Origin of Species

Origin of Species

June 26, 2021 Off By Felso

British naturalist Charles Darwin’s book, published on November 24, 1859. It is one of the most important studies in the history of science. The study is on the idea of ​​biological evolution, which Darwin formed based on his observations, especially in the Galapagos Islands, after his research voyage on the HMS Beagle between 1831 and 1836.

The debates between the religious doctrine, which assumes that living things were created by God, and the evolutionist doctrine, which tries to prove their existence by going through very long processes and changes, have continued since the publication of the work.

The work of Charles Darwin also attracted the great attention of Marx and Engels. As soon as Darwin’s work was published, Engels said in a letter to Marx: “Darwin, whose book I am currently reading, is simply magnificent”. In Marx’s book, “This is the book that contains the natural history basis of our views.” described as.

The most important misconceptions and prejudices about Darwin are the claims that Darwin based human origin on apes. On the contrary, Darwin warns about this. Man is descended from the same species as apes, but did not emerge as a result of the evolution of apes. There is a separation from the common ancestor.

The Birth of Theory

Darwin learned from his investigations that species are not fixed, but change according to environmental conditions, albeit for a long time. However, he had not yet been able to explain what triggered this process. After returning to England, this was essentially what he discussed with the naturalists he was working on and whose views he valued.

While Darwin was establishing his theory of evolution, in Malthus’s Essay on Population, which sheds light on and influenced him: “All living things are in a war of existence or extinction, the cause of wars is population growth, because food resources are limited and humans are required to have them. They are forced to wage war as a nation, and in this war, the strong will smash the weak.”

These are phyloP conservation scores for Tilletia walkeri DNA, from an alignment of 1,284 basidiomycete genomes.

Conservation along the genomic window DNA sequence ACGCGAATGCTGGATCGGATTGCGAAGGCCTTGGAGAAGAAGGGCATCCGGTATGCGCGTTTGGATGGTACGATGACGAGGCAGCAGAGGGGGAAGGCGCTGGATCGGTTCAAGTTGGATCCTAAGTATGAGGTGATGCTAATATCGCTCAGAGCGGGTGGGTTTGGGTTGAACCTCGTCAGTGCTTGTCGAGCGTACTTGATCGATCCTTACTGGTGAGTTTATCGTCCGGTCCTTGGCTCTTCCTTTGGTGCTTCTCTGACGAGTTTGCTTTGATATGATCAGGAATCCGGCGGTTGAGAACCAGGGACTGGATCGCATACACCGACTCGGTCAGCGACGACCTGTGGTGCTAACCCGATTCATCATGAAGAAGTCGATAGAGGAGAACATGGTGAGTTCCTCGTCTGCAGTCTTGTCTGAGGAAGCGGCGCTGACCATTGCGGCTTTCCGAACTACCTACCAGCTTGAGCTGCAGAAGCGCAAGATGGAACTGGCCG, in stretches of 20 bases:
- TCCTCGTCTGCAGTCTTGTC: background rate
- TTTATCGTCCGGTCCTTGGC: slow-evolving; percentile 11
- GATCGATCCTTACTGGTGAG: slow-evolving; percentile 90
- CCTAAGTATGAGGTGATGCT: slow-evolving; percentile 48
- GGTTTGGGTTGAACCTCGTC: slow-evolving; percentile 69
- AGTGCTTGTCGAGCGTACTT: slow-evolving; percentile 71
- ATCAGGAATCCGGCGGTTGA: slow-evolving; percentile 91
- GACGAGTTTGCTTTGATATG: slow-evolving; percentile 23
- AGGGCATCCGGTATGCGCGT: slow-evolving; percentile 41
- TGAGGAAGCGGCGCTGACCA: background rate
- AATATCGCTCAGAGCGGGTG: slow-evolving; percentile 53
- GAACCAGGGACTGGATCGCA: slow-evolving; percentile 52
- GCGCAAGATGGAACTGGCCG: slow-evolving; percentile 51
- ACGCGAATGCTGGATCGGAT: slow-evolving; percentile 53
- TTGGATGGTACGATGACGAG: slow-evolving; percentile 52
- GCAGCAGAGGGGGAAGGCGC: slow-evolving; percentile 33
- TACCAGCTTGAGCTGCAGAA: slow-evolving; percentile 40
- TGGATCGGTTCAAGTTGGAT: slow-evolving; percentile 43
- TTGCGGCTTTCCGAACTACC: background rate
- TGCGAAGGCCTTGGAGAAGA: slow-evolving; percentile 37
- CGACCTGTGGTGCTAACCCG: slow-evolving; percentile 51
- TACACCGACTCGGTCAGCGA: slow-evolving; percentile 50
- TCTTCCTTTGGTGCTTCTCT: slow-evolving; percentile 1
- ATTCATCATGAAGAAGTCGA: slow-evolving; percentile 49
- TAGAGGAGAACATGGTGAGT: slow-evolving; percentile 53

Connecting the struggle for existence in Malthus’s thesis with his own observations, Darwin answered what was the driving force of the theory of evolution and defined it as natural selection and adaptation to the environment.

Charles Darwin, disconnected from religion and the church ever since Darwin began drawing conclusions from his observations as a natural scientist, was downright reluctant to take this final step and reveal his theory to the world. He had packed his notes with the words “to be opened after my death” on it. This package, and the new notes it added, have been sitting in the ballot box on the skirting board of Charles Darwin’s house under the stairs for almost two decades.

Scope of Theory

While working on Darwin’s theory of evolution, he made the following assumptions:

1. Variability: The world is not immutable, it is in a process of constant change.

2. Creationality of species: All living structures emerged in a continuous process of differentiation and have common ancestors.

3. Evolution is a process: Evolution is a continuous process and does not occur in instantaneous leaps.

4. Natural selection: Creatures that are best adapted to environmental conditions reproduce the most, and as a result, those that are less adaptable are pushed out of their habitats. Changes that are neither advantageous nor disadvantageous in terms of adaptation are not affected in this process.

These assumptions are based on the following facts that Darwin considered observable:

– Regardless of their mode of reproduction, living things tend to reproduce in a geometric sequence.

– Despite this trend, the population of the species remains more or less constant.

– Natural resources are limited, they do not change in parallel with population growth.

– No two specimens of a species are ever exactly the same, so there is great potential for variability within each species.

A large part of the variability is genetic.

– From all these facts, Darwin arrives at what he calls the “war of life”.

Accordingly, since there is a struggle for survival among individuals with different characteristics in a certain environment, it is inevitable that individuals (or species) with superior characteristics will dominate and the others will be eliminated in terms of adaptation to natural conditions. Thus, the driving mechanism of evolution was found to be natural selection.

Darwin’s theory of evolution has faced a number of criticisms from the scientific world as well, and has always been on the agenda of discussion on the basis of newly discovered facts.